But these legal victories did not lead to swift enactment of a law to forbid these dangerous practices. In fact, the first bill I wrote to restrict and regulate the use of seclusion and restraint, only had one sponsor, then state Rep. Mark Pocan (now a Congressman) and it did not even get a hearing back in 2000. But, we persisted and increased our advocacy with publications and social media, despite the opposition from the teacher’s union, school board association, school administrators and even the Department of Public Instruction, all claiming ironically, that they did not want their hands tied.
In 2001, Tony Evers ran and lost for State Superintendent. During the campaign, we hosted a candidates’ forum on disability issues and I remember asking him if he would support legislation regulating the inappropriate use of seclusion and restraint on school children and he said that he would. Unfortunately, he lost that race, but he persisted and eventually became State Superintendent in 2009 and served in that position until he was elected Governor of Wisconsin in 2019.
We kept re-introducing and improving the bill, but until 2009, we were still unable to get a hearing. Finally, we had a dramatic hearing, where parents, advocates and victims of seclusion and restraint told their horrific stories for hours to the Senate Education Committee. Sadly, although I believe the bill could have passed out of the committee, the teacher’s union pressured the Senate chair not to call a vote, and the bill died.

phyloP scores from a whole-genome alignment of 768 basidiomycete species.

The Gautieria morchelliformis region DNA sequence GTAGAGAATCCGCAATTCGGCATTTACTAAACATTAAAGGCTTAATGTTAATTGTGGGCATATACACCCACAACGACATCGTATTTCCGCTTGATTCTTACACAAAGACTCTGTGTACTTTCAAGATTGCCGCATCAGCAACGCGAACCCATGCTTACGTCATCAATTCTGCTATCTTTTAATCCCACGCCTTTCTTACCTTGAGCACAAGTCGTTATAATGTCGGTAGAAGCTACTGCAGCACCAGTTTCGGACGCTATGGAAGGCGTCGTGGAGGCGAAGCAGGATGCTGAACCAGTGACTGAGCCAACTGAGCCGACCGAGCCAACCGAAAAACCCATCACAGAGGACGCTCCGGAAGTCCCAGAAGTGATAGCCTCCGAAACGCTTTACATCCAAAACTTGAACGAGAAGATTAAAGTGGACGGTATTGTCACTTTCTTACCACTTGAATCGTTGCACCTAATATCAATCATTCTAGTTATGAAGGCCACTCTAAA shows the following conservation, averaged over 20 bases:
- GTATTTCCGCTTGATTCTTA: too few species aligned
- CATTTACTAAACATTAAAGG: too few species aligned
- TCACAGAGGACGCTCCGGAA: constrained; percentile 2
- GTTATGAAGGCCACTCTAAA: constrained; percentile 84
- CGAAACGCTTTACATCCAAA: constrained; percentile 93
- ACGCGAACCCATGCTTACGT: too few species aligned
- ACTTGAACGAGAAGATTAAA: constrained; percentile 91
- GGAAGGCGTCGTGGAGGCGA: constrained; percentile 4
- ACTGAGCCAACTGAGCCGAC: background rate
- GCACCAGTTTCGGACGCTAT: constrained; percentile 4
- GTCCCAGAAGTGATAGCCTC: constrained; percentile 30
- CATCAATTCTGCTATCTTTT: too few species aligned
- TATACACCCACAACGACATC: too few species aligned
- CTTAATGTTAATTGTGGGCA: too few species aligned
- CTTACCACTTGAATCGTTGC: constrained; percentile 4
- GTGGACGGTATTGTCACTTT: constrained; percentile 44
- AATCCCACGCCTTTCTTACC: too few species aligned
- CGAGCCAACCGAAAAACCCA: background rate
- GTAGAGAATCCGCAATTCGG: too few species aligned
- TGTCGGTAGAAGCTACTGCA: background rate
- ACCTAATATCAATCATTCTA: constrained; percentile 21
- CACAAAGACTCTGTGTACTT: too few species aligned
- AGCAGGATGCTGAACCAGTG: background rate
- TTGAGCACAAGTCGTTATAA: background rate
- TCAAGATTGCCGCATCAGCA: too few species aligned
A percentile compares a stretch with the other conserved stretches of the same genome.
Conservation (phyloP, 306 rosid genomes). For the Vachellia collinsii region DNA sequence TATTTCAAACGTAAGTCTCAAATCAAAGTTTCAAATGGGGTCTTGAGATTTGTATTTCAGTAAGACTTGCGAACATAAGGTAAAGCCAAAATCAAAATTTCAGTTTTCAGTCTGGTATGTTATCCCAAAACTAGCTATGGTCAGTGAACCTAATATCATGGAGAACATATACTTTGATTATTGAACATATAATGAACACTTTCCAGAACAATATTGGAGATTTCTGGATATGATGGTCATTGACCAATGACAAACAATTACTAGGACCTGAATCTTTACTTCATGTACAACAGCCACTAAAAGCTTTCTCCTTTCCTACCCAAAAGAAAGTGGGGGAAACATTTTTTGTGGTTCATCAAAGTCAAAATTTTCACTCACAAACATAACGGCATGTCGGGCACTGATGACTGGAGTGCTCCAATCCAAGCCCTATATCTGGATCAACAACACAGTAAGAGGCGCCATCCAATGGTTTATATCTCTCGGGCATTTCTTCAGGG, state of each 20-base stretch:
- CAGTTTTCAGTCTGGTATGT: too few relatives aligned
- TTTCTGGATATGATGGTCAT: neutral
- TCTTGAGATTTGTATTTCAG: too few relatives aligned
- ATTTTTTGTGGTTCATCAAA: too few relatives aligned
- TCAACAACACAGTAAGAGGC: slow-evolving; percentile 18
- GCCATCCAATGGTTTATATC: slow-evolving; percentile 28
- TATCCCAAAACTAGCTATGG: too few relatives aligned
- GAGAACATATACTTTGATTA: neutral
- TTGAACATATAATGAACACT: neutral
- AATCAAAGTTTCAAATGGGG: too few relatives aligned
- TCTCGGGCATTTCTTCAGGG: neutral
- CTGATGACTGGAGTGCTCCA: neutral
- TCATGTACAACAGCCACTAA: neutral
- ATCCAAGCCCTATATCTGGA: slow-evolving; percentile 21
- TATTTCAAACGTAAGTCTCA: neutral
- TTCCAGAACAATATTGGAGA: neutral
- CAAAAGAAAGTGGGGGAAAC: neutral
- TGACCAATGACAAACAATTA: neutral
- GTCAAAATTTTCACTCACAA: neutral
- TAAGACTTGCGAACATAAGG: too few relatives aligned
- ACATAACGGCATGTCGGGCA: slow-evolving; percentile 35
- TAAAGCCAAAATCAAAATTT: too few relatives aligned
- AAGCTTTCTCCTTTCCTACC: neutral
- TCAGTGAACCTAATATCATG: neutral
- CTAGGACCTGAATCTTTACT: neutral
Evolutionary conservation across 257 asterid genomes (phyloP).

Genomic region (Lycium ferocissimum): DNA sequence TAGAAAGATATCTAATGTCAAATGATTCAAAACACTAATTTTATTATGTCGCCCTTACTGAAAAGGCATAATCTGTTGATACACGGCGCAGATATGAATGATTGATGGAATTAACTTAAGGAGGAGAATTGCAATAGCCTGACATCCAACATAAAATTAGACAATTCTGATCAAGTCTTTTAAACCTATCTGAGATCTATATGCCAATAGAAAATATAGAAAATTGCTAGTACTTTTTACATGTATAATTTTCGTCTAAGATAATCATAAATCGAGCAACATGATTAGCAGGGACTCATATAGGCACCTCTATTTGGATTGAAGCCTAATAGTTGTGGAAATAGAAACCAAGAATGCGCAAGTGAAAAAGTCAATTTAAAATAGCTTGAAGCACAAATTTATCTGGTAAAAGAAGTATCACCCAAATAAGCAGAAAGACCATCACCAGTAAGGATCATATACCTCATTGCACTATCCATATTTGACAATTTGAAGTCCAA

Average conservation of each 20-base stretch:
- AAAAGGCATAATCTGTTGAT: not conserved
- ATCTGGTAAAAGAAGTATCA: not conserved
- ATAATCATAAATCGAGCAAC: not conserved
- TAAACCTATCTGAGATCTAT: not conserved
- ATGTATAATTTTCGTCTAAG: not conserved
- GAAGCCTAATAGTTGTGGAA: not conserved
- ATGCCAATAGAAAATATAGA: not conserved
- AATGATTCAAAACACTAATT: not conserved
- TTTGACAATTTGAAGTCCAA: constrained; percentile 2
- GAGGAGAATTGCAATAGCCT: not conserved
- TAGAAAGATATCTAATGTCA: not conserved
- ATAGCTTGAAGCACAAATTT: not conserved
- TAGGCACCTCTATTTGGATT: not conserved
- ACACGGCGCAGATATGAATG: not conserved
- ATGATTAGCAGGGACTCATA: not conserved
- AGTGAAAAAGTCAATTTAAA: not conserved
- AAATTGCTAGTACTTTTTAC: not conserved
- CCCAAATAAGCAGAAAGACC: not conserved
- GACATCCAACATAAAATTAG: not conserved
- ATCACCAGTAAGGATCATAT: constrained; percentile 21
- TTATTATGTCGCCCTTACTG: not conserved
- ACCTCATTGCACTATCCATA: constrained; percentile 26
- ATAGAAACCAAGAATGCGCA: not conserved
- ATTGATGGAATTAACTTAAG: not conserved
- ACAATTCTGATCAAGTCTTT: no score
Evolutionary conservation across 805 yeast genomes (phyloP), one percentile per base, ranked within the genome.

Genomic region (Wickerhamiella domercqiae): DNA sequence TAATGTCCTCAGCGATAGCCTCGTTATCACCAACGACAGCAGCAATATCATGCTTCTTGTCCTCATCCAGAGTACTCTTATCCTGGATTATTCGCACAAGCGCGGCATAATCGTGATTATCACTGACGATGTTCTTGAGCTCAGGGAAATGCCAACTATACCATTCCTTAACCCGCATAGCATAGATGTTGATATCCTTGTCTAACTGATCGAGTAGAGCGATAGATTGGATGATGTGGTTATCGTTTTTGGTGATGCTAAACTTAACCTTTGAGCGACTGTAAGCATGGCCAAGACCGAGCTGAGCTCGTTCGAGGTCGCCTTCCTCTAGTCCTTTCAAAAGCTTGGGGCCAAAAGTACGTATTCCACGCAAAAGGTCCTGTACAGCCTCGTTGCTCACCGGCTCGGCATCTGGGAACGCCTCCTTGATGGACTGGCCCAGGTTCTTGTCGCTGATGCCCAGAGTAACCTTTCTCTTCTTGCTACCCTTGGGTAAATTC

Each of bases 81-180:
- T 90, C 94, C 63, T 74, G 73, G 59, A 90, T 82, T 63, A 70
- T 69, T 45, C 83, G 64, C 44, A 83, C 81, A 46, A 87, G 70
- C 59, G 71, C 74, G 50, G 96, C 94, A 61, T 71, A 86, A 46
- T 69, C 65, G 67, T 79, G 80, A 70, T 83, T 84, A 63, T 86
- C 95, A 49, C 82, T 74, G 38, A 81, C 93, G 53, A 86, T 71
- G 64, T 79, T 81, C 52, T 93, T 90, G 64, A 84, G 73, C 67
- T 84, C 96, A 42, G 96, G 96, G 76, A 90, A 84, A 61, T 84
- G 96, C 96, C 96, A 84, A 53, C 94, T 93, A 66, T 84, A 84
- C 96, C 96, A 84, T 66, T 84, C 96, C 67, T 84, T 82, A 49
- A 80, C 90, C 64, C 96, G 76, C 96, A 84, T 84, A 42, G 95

All was not for naught, however, as that dramatic hearing left the opponents of our legislation feeling like they had blood on their hands. After all, who really wants to publicly state that they support tying up and locking up children in school, especially non-verbal children with disabilities?
Finally, in 2012, the legislature passed Act 125 unanimously. While we were thrilled when Gov. Walker signed the bill, we knew that due to the necessary compromises that we had to make to the bill to get it passed, that it did not contain all the provisions that we thought were necessary to keep children safe in school.
So, parents and advocates slowly but surely documented the problems that Act 125 did not solve, and 8 years later Gov. Evers signed the bill to improve the law which will hopefully save more school children from falling victim to the inappropriate use of seclusion and restraint.
Systems change is usually a slow process and it simply will not happen without a dedicated group of advocates who put in the long, hard work, sometimes as in this case, over decades. There are too many parents and advocates and victims of seclusion and restraint to thank in this post and not all of them are pictured above. Each and every one of them should know, however, that without their hard work and persistence, these bills would never have passed. Yes, Gov. Evers it’s been a long time, but it has been worth the effort.
For more information on how I can help you accomplish effective, progressive systems change contact Jeff Spitzer-Resnick by visiting my website: Systems Change Consulting.